STEP 3: MAINTAIN CONTROL AND PREVENT FLARES FROM OCCURRING

Since symptoms of atopic eczema may flare up from time to time, treatment is planned with a long-term perspective.3 Once the initial inflammation is under control, PROTOPIC® is applied twice-weekly to maintain control of atopic eczema and to prevent flare-ups15

6. TIPS TO HELP PREVENT FLARE-UPS

Avoid irritants wherever possible2

  • Avoid soaps and bubble baths as they can dry out the skin. Rather use a soap substitute or bath/shower emollient
  • Use your emollient daily
  • Try as much as possible not to scratch
  • Wear cotton clothes and try and avoid irritants such as wool
  • Avoid getting too hot or too cold as temperature changes can irritate the skin
  • Avoid food allergens and pet dander if you know that you are sensitive towards it

7. HOW IS PROTOPIC® USED?

To proactively control a flare from when the first tingle is noticed:15

PROTOPIC® is applied twice-daily until the symptoms resolve

To maintain control and protect against a recurrent flare15

PROTOPIC® is applied once a day, twice-weekly e.g. on Mondays and Thursdays.
If signs of a flare reoccur, twice-daily treatment should be re-initiated. Your doctor will review your progress after 1 year, to determine if you need to continue with your treatment.

There are two strengths of PROTOPIC®
(PROTOPIC® 0.03 % and PROTOPIC® 0.1 % ointment).
Your doctor will decide which strength is best for you

Always use PROTOPIC® exactly as prescribed by your doctor

 

8. HOW TO APPLY PROTOPIC®

PROTOPIC® ointment should be applied as a thin layer to affected or commonly affected areas of the skin. It may be used on any part of the body, including the face, neck and flexure areas, except on mucous membranes. Do not cover the area where the ointment has been applied with a plaster15

 

Although your emollient must be used daily, PROTOPIC® and the emollient must not be applied within 2 hours of each other15

What side effects can I expect when using PROTOPIC®?
A burning sensation, itching or redness of the skin is very common at the start of treatment.
These symptoms are usually mild-to-moderate and generally disappear within one week of using PROTOPIC®16

These side-effects are less if the skin is well moisturised, so apply your moisturiser as often as you can

 

 

To report an Adverse Event, e-mail [email protected] or call +27 11 635-0134 To request a copy of the current approved package insert or references, e-mail: [email protected]

 


  1. National Institute of Arthritis and Musculoskeletal and Skin Diseases. Atopic Dermatitis [online] July 2016 [cited] May 2017; Available from URL: https://www.niams.nih.gov/Health_Info/Atopic_Dermatitis/default.asp.
  2. Atopic Eczema. [online] [cited] May 2017; Available from URL: http://www.patient.info/health/atopic-eczema.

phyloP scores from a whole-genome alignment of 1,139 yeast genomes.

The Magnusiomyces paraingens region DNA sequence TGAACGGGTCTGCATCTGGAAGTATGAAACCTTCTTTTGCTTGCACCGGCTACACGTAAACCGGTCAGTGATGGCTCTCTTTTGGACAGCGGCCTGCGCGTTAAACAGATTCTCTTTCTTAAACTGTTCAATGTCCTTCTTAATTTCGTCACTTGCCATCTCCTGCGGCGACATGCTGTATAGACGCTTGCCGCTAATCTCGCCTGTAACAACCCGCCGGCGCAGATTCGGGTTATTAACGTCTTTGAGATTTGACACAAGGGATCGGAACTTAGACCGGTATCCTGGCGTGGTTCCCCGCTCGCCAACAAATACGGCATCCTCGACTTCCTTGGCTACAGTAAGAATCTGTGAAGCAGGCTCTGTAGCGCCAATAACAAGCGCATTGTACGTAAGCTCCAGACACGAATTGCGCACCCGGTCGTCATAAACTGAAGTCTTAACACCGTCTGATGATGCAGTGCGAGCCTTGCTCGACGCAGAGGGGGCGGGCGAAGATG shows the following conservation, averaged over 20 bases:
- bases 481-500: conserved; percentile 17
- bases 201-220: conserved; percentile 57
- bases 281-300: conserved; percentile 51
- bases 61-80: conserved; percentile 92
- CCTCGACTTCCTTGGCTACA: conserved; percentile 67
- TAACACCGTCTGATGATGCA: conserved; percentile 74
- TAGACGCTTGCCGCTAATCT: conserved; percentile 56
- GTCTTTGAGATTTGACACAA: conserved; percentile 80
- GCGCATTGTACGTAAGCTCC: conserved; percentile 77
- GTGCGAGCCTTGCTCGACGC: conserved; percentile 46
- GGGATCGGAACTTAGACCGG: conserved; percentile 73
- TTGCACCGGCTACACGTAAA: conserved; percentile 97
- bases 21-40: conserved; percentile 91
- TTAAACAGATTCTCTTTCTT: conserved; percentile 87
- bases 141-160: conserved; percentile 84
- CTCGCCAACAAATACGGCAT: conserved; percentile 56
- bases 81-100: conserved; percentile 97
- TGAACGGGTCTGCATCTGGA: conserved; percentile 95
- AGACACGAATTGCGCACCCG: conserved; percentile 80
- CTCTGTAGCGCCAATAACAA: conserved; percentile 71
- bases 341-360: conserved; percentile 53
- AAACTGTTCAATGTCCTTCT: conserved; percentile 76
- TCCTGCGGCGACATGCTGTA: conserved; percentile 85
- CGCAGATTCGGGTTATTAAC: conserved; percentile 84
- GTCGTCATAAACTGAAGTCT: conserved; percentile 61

3. Wollenberg A, Oranje A, Deleuran M, et al, for the European Task Force on Atopic Dermatitis/EADV Eczema Task Force. ETFAD/EADV Eczema task force 2015 position paper on diagnosis and treatment of atopic dermatitis
    in adult and paediatric patients. J Eur Acad Dermatol venereal 2016. DOI: 10.1111/jdv.13599.
  4. Fleischer AB, Boguniewicz M. An Approach to Pruritus in Atopic Dermatitis: A Critical Systematic Review of the Tacrolimus Ointment Literature. J Drugs Dermatol 2010;9(5):488-498.
  5. Danby SG, Cork MJ. A New Understanding of Atopic Dermatitis: The Role of Epidermal Barrier Dysfunction and Subclinical Inflammation. Derma 2010;1:(2):33-46.
  6. Di Nardo A, Wertz P, Giannetti A, et al. Ceramide and Cholesterol Composition of the Skin of Patients with Atopic Dermatitis. Acta Derm. Venereol. 1998;78(1):27-30.
  7. Alizadehfar R. Skin Barrier Repair in the Management of Atopic Dermatitis. Skin Therapy Letter. [online] 2015 Dec 22 [cited 2017 February 10]; Available from URL: http://www.skintherapyletter.com/fp/2010/6.2/1.html.
  8. Transedit Dermatology Training Programme. Products. Locobase Repair®.
  9. Wollenberg A, Bieber T. Proactive therapy of atopic dermatitis – an emerging concept. Allergy 2009: 64: 276–278. DOI: 10.1111/j.1398-9995.2008.01803.x.
  10. Kucharekova M, Schalkwijk J, Van De Kerkhof PCM, et al. Effect of a lipid-rich emollient containing ceramide 3 in experimentally induced skin barrier dysfunction. Contact Dermatitis. 2002;46(6):331-38.
  11. Kucharekova M, Van De Kerkhof PCM, Van Der Valk PGM. A randomized comparison of an emollient containing skin-related lipids with a petrolatum-based emollient as adjunct in the treatment of chronic hand dermatitis. Contact Dermatitis. 2003;48(6):293-99.
  12. Berardesca E, Barbareschi M, Veraldi S, et al. Evaluation of efficacy of a skin lipid mixture in patients with irritant contact dermatitis, allergic contact dermatitis or atopic dermatitis: a multicenter study. Contact Dermatitis. 2001;45:280-85.
  13. SBR® Patient Information Leaflet (SBRPat02/ 30 Jan 2014); May 2015. Astellas Pharma (Pty) Ltd.
  14. Kirsner RS, Heffernan MP, Antaya R. Safety and Efficacy of Tacrolimus Ointment Versus Pimecrolimus Cream in the Treatment of Patients with Atopic Dermatitis Previously Treated with Corticosteroids. Acta Derm Venereol 2010;90:58–64. doi:
    10.2340/00015555-0748.
  15. Protopic® 0.03 % and 0.1 % ointment approved package insert. February 2017. 16. Protopic 0.1 % Ointment. Package leaflet. Information for the user [online] 2016 June [cited] 2017 May; Available from URL:http://www.medicines.ie/medicine/8852/PIL/Protopic+0.1++Ointment/.

S4 PROTOPIC® 0,03 % Ointment. Each 1 g contains 0,3 mg of tacrolimus as tacrolimus monohydrate (0.03 %). Reg. No. A40/13.12/0219. S4 PROTOPIC® 0,1 % Ointment. Each 1 g contains 1,0 mg of tacrolimus as tacrolimus monohydrate (0.1 %). Reg. No. A40/13.12/0231. Under licence from LEO Pharmaceutical Products, Ballerup, Denmark. For full prescribing information, refer
to the package insert approved by the Medicines Regulatory Authority. 202006111039249.

Adcock Ingram Limited. Reg. No. 1949/034385/06, Private Bag X69, Bryanston, 2021, South Africa.
Telephone + 27 11 635 0000. www.adcock.com